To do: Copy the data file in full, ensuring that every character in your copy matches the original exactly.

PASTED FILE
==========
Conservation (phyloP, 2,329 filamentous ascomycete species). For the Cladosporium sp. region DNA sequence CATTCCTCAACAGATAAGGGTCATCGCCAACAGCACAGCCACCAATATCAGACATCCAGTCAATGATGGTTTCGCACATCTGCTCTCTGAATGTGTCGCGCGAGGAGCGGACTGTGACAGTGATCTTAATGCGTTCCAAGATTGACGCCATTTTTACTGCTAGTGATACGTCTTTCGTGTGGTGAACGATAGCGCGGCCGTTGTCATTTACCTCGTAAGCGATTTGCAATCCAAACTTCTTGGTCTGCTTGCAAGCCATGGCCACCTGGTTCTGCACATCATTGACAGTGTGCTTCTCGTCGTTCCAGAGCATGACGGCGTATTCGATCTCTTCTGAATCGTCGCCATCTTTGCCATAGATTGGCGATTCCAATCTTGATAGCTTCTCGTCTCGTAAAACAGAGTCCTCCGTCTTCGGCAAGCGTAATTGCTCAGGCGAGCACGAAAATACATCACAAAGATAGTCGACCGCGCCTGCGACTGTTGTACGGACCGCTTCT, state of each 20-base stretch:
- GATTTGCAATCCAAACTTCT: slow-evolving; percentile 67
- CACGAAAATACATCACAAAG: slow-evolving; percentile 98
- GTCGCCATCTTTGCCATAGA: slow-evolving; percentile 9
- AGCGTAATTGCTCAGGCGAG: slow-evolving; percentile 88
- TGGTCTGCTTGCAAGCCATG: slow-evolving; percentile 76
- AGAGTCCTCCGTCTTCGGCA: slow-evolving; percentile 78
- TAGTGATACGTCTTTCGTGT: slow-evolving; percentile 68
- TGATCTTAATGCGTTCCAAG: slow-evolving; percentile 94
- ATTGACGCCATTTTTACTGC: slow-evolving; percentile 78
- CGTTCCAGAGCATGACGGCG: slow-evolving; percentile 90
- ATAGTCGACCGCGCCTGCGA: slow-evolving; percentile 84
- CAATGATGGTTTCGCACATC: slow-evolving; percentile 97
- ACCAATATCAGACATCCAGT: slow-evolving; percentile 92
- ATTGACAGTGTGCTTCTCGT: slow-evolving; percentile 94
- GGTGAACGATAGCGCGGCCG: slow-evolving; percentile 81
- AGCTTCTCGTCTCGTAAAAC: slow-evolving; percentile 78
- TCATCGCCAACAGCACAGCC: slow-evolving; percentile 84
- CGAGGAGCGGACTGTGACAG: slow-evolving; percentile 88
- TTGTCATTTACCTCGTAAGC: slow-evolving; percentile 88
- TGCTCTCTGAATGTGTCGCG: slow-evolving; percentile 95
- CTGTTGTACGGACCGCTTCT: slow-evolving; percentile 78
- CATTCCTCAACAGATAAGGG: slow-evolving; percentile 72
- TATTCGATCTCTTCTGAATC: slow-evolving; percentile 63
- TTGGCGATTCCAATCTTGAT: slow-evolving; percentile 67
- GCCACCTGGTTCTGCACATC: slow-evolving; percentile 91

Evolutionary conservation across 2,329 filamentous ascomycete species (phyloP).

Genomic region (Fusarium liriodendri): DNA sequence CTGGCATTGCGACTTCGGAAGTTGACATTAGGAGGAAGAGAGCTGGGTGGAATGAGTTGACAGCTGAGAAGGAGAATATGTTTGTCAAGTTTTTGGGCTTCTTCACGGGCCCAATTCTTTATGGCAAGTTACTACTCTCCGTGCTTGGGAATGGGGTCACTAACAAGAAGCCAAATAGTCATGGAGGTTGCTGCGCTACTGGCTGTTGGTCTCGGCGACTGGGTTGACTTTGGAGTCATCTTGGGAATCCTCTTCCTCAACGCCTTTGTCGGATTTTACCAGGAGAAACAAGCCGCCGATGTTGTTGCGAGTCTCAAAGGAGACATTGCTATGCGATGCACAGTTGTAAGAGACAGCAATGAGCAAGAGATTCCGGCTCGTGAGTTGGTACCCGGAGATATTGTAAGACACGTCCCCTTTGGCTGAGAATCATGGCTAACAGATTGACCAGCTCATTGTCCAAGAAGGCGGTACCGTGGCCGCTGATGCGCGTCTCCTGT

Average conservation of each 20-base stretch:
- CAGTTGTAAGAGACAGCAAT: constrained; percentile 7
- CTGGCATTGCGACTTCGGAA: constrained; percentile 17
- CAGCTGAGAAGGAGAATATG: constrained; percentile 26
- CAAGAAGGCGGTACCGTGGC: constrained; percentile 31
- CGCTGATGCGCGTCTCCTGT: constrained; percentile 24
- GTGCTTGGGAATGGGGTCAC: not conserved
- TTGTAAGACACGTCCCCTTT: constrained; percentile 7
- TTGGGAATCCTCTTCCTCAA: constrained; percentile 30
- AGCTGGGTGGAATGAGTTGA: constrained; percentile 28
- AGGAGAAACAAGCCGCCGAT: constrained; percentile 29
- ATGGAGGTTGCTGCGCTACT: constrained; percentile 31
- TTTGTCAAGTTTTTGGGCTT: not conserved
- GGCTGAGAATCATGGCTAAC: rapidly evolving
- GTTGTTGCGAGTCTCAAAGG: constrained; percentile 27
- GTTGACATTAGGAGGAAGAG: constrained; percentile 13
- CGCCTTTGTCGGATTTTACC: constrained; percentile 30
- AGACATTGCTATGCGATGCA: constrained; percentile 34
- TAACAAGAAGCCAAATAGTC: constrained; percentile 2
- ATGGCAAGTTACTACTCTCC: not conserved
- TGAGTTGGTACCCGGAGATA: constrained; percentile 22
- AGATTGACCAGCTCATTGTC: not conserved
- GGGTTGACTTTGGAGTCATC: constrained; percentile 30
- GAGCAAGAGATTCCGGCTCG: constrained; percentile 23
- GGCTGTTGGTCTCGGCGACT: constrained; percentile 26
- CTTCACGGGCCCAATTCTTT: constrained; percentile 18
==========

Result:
Conservation (phyloP, 2,329 filamentous ascomycete species). For the Cladosporium sp. region DNA sequence CATTCCTCAACAGATAAGGGTCATCGCCAACAGCACAGCCACCAATATCAGACATCCAGTCAATGATGGTTTCGCACATCTGCTCTCTGAATGTGTCGCGCGAGGAGCGGACTGTGACAGTGATCTTAATGCGTTCCAAGATTGACGCCATTTTTACTGCTAGTGATACGTCTTTCGTGTGGTGAACGATAGCGCGGCCGTTGTCATTTACCTCGTAAGCGATTTGCAATCCAAACTTCTTGGTCTGCTTGCAAGCCATGGCCACCTGGTTCTGCACATCATTGACAGTGTGCTTCTCGTCGTTCCAGAGCATGACGGCGTATTCGATCTCTTCTGAATCGTCGCCATCTTTGCCATAGATTGGCGATTCCAATCTTGATAGCTTCTCGTCTCGTAAAACAGAGTCCTCCGTCTTCGGCAAGCGTAATTGCTCAGGCGAGCACGAAAATACATCACAAAGATAGTCGACCGCGCCTGCGACTGTTGTACGGACCGCTTCT, state of each 20-base stretch:
- GATTTGCAATCCAAACTTCT: slow-evolving; percentile 67
- CACGAAAATACATCACAAAG: slow-evolving; percentile 98
- GTCGCCATCTTTGCCATAGA: slow-evolving; percentile 9
- AGCGTAATTGCTCAGGCGAG: slow-evolving; percentile 88
- TGGTCTGCTTGCAAGCCATG: slow-evolving; percentile 76
- AGAGTCCTCCGTCTTCGGCA: slow-evolving; percentile 78
- TAGTGATACGTCTTTCGTGT: slow-evolving; percentile 68
- TGATCTTAATGCGTTCCAAG: slow-evolving; percentile 94
- ATTGACGCCATTTTTACTGC: slow-evolving; percentile 78
- CGTTCCAGAGCATGACGGCG: slow-evolving; percentile 90
- ATAGTCGACCGCGCCTGCGA: slow-evolving; percentile 84
- CAATGATGGTTTCGCACATC: slow-evolving; percentile 97
- ACCAATATCAGACATCCAGT: slow-evolving; percentile 92
- ATTGACAGTGTGCTTCTCGT: slow-evolving; percentile 94
- GGTGAACGATAGCGCGGCCG: slow-evolving; percentile 81
- AGCTTCTCGTCTCGTAAAAC: slow-evolving; percentile 78
- TCATCGCCAACAGCACAGCC: slow-evolving; percentile 84
- CGAGGAGCGGACTGTGACAG: slow-evolving; percentile 88
- TTGTCATTTACCTCGTAAGC: slow-evolving; percentile 88
- TGCTCTCTGAATGTGTCGCG: slow-evolving; percentile 95
- CTGTTGTACGGACCGCTTCT: slow-evolving; percentile 78
- CATTCCTCAACAGATAAGGG: slow-evolving; percentile 72
- TATTCGATCTCTTCTGAATC: slow-evolving; percentile 63
- TTGGCGATTCCAATCTTGAT: slow-evolving; percentile 67
- GCCACCTGGTTCTGCACATC: slow-evolving; percentile 91

Evolutionary conservation across 2,329 filamentous ascomycete species (phyloP).

Genomic region (Fusarium liriodendri): DNA sequence CTGGCATTGCGACTTCGGAAGTTGACATTAGGAGGAAGAGAGCTGGGTGGAATGAGTTGACAGCTGAGAAGGAGAATATGTTTGTCAAGTTTTTGGGCTTCTTCACGGGCCCAATTCTTTATGGCAAGTTACTACTCTCCGTGCTTGGGAATGGGGTCACTAACAAGAAGCCAAATAGTCATGGAGGTTGCTGCGCTACTGGCTGTTGGTCTCGGCGACTGGGTTGACTTTGGAGTCATCTTGGGAATCCTCTTCCTCAACGCCTTTGTCGGATTTTACCAGGAGAAACAAGCCGCCGATGTTGTTGCGAGTCTCAAAGGAGACATTGCTATGCGATGCACAGTTGTAAGAGACAGCAATGAGCAAGAGATTCCGGCTCGTGAGTTGGTACCCGGAGATATTGTAAGACACGTCCCCTTTGGCTGAGAATCATGGCTAACAGATTGACCAGCTCATTGTCCAAGAAGGCGGTACCGTGGCCGCTGATGCGCGTCTCCTGT

Average conservation of each 20-base stretch:
- CAGTTGTAAGAGACAGCAAT: constrained; percentile 7
- CTGGCATTGCGACTTCGGAA: constrained; percentile 17
- CAGCTGAGAAGGAGAATATG: constrained; percentile 26
- CAAGAAGGCGGTACCGTGGC: constrained; percentile 31
- CGCTGATGCGCGTCTCCTGT: constrained; percentile 24
- GTGCTTGGGAATGGGGTCAC: not conserved
- TTGTAAGACACGTCCCCTTT: constrained; percentile 7
- TTGGGAATCCTCTTCCTCAA: constrained; percentile 30
- AGCTGGGTGGAATGAGTTGA: constrained; percentile 28
- AGGAGAAACAAGCCGCCGAT: constrained; percentile 29
- ATGGAGGTTGCTGCGCTACT: constrained; percentile 31
- TTTGTCAAGTTTTTGGGCTT: not conserved
- GGCTGAGAATCATGGCTAAC: rapidly evolving
- GTTGTTGCGAGTCTCAAAGG: constrained; percentile 27
- GTTGACATTAGGAGGAAGAG: constrained; percentile 13
- CGCCTTTGTCGGATTTTACC: constrained; percentile 30
- AGACATTGCTATGCGATGCA: constrained; percentile 34
- TAACAAGAAGCCAAATAGTC: constrained; percentile 2
- ATGGCAAGTTACTACTCTCC: not conserved
- TGAGTTGGTACCCGGAGATA: constrained; percentile 22
- AGATTGACCAGCTCATTGTC: not conserved
- GGGTTGACTTTGGAGTCATC: constrained; percentile 30
- GAGCAAGAGATTCCGGCTCG: constrained; percentile 23
- GGCTGTTGGTCTCGGCGACT: constrained; percentile 26
- CTTCACGGGCCCAATTCTTT: constrained; percentile 18